In the 1960s, Martin Seligman, PhD, and Steven Maier, PhD, made an important discovery during psychological experiments with animals. A behavior they called “learned helplessness” manifests when an animal (or a person) continuously faces a negative, seemingly uncontrollable situation, and stops trying to change their circumstances even when they have the ability to do so.
The prefrontal cortex, the “evolved brain,” is responsible for reason and rational decision-making, and it relays instructions to the back and bottom of the brain, the places of reflex and habit. If the “ancient brain” is not aware that it does have some control in a negative situation, it will fail to do its job, and if this happens regularly, its malfunction will become a habit that evades control if the brain’s owner is not conscious of it.
Parents often attach themselves to their children and become codependent, unconsciously hindering their child’s necessary development of independence and autonomy in order to satiate their inner child’s unmet need to feel loved and needed. Children are susceptible to learned helplessness in sports or academics, especially with a codependent parent. After several instances of hardship, and especially after receiving negative responses from parents, they may take an apathetic or negative stance toward the pursuit of excellence.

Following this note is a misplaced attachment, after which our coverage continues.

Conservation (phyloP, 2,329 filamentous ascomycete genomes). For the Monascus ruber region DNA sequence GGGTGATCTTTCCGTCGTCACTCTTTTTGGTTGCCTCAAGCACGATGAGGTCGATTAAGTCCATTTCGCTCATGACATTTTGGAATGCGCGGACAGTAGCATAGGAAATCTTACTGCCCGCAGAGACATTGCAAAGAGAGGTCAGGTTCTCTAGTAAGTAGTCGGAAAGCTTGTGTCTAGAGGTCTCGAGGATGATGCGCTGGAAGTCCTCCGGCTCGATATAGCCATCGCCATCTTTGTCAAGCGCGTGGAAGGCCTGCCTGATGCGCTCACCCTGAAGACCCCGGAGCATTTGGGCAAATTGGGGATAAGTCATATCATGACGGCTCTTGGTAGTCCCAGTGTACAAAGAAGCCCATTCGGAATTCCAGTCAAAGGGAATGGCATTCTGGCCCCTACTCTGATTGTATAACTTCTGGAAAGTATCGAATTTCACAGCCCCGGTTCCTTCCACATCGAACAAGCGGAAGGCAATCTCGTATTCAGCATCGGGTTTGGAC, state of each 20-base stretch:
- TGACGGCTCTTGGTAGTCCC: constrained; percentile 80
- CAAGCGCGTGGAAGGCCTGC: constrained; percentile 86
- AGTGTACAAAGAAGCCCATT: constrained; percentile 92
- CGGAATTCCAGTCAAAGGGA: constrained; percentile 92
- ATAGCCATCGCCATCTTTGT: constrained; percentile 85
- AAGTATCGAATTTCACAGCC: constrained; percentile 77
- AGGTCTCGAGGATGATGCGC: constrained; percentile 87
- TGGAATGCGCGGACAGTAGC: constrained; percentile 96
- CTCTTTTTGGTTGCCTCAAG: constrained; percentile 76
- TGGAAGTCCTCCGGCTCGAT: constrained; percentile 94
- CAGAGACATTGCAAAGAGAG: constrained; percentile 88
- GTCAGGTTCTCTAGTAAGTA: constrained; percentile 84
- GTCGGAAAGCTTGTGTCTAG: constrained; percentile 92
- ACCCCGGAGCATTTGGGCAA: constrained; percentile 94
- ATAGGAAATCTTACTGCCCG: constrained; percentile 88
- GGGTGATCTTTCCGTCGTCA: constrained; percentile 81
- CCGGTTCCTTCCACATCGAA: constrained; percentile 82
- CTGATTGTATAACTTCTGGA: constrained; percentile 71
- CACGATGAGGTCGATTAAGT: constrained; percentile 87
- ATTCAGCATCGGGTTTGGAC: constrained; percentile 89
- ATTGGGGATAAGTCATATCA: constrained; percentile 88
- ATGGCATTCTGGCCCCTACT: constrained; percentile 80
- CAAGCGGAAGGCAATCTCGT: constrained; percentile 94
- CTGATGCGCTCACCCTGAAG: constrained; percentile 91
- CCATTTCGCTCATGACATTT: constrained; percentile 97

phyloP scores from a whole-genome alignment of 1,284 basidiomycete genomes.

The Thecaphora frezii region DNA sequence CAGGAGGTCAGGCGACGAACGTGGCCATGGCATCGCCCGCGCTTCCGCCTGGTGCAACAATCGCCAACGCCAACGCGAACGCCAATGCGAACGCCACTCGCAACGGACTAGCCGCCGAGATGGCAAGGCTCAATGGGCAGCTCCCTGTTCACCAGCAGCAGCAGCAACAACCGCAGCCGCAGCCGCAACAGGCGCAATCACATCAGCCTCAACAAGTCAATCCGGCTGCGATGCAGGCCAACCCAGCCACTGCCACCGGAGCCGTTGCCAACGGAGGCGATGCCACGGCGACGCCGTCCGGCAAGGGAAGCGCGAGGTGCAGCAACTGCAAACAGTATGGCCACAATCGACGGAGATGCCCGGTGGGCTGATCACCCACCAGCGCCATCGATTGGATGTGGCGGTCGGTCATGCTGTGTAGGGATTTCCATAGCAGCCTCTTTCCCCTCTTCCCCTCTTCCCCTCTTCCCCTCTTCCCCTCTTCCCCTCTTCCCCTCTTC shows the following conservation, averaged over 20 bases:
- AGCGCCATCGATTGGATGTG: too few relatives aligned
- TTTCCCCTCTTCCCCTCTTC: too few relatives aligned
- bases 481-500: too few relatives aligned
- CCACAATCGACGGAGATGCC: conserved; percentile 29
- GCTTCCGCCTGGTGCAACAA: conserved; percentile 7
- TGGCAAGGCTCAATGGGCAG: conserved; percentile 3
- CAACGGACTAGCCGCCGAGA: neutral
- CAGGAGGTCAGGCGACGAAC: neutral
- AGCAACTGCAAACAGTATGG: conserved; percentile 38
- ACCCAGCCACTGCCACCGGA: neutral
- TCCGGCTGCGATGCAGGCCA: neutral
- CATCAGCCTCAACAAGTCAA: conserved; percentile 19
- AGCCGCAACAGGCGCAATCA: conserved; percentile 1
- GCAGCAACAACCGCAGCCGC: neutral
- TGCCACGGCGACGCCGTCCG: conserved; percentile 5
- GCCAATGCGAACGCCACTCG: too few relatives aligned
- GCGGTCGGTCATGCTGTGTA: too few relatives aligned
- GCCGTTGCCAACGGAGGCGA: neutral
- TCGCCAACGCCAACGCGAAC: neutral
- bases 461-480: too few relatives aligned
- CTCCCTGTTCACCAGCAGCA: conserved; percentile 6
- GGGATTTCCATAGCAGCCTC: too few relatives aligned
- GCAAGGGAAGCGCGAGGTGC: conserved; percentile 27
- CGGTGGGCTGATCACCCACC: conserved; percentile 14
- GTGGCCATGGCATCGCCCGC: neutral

As parents, our task of raising kids is like gardening. We nourish our precious plants with water and nutrients, but we can’t grow for them. Sooner or later, they need independence. Ours is the privilege and responsibility to cultivate (first in ourselves and then in our children) a sense of Self and self-worth that transcends earthly achievements. Your children need to know that you would love them even if they got straight Fs.
As you learn to derive your sense of purpose from your own internal self-worth, and as you teach your children to value themselves and cultivate self-worth, you will find that life gets a lot more joyful.
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